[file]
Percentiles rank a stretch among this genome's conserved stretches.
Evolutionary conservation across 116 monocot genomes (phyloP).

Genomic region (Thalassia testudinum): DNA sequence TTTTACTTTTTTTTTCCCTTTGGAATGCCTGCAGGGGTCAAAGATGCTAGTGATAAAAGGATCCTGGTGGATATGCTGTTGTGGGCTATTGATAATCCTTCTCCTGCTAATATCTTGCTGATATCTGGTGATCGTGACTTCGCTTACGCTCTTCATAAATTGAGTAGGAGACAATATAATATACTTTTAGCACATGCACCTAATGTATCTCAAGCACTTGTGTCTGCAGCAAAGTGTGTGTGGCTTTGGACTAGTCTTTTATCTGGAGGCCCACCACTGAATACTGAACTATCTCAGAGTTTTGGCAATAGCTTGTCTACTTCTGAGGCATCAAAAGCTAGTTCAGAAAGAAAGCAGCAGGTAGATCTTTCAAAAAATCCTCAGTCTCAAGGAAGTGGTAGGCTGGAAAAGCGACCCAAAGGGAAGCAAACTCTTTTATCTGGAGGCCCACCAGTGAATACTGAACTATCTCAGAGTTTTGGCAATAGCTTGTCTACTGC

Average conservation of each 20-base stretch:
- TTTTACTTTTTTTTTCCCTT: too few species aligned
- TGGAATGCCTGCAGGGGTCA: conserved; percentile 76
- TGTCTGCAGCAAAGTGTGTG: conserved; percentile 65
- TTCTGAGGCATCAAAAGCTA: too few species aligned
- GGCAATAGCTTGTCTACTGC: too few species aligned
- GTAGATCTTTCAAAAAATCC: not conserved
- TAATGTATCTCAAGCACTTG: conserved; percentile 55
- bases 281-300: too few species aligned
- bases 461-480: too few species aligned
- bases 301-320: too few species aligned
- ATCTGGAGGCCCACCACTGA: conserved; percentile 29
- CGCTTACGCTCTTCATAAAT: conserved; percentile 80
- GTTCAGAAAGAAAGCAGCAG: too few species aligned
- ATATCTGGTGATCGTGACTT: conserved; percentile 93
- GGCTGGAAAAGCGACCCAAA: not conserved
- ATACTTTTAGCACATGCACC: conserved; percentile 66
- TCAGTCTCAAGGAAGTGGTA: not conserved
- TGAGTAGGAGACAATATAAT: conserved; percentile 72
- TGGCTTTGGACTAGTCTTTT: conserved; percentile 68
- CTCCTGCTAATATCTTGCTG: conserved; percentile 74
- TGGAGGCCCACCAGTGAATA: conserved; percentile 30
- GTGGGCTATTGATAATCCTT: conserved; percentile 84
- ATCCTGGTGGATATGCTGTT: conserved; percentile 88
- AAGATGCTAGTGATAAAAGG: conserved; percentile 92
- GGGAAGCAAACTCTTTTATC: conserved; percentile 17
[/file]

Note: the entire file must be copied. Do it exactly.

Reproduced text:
Percentiles rank a stretch among this genome's conserved stretches.
Evolutionary conservation across 116 monocot genomes (phyloP).

Genomic region (Thalassia testudinum): DNA sequence TTTTACTTTTTTTTTCCCTTTGGAATGCCTGCAGGGGTCAAAGATGCTAGTGATAAAAGGATCCTGGTGGATATGCTGTTGTGGGCTATTGATAATCCTTCTCCTGCTAATATCTTGCTGATATCTGGTGATCGTGACTTCGCTTACGCTCTTCATAAATTGAGTAGGAGACAATATAATATACTTTTAGCACATGCACCTAATGTATCTCAAGCACTTGTGTCTGCAGCAAAGTGTGTGTGGCTTTGGACTAGTCTTTTATCTGGAGGCCCACCACTGAATACTGAACTATCTCAGAGTTTTGGCAATAGCTTGTCTACTTCTGAGGCATCAAAAGCTAGTTCAGAAAGAAAGCAGCAGGTAGATCTTTCAAAAAATCCTCAGTCTCAAGGAAGTGGTAGGCTGGAAAAGCGACCCAAAGGGAAGCAAACTCTTTTATCTGGAGGCCCACCAGTGAATACTGAACTATCTCAGAGTTTTGGCAATAGCTTGTCTACTGC

Average conservation of each 20-base stretch:
- TTTTACTTTTTTTTTCCCTT: too few species aligned
- TGGAATGCCTGCAGGGGTCA: conserved; percentile 76
- TGTCTGCAGCAAAGTGTGTG: conserved; percentile 65
- TTCTGAGGCATCAAAAGCTA: too few species aligned
- GGCAATAGCTTGTCTACTGC: too few species aligned
- GTAGATCTTTCAAAAAATCC: not conserved
- TAATGTATCTCAAGCACTTG: conserved; percentile 55
- bases 281-300: too few species aligned
- bases 461-480: too few species aligned
- bases 301-320: too few species aligned
- ATCTGGAGGCCCACCACTGA: conserved; percentile 29
- CGCTTACGCTCTTCATAAAT: conserved; percentile 80
- GTTCAGAAAGAAAGCAGCAG: too few species aligned
- ATATCTGGTGATCGTGACTT: conserved; percentile 93
- GGCTGGAAAAGCGACCCAAA: not conserved
- ATACTTTTAGCACATGCACC: conserved; percentile 66
- TCAGTCTCAAGGAAGTGGTA: not conserved
- TGAGTAGGAGACAATATAAT: conserved; percentile 72
- TGGCTTTGGACTAGTCTTTT: conserved; percentile 68
- CTCCTGCTAATATCTTGCTG: conserved; percentile 74
- TGGAGGCCCACCAGTGAATA: conserved; percentile 30
- GTGGGCTATTGATAATCCTT: conserved; percentile 84
- ATCCTGGTGGATATGCTGTT: conserved; percentile 88
- AAGATGCTAGTGATAAAAGG: conserved; percentile 92
- GGGAAGCAAACTCTTTTATC: conserved; percentile 17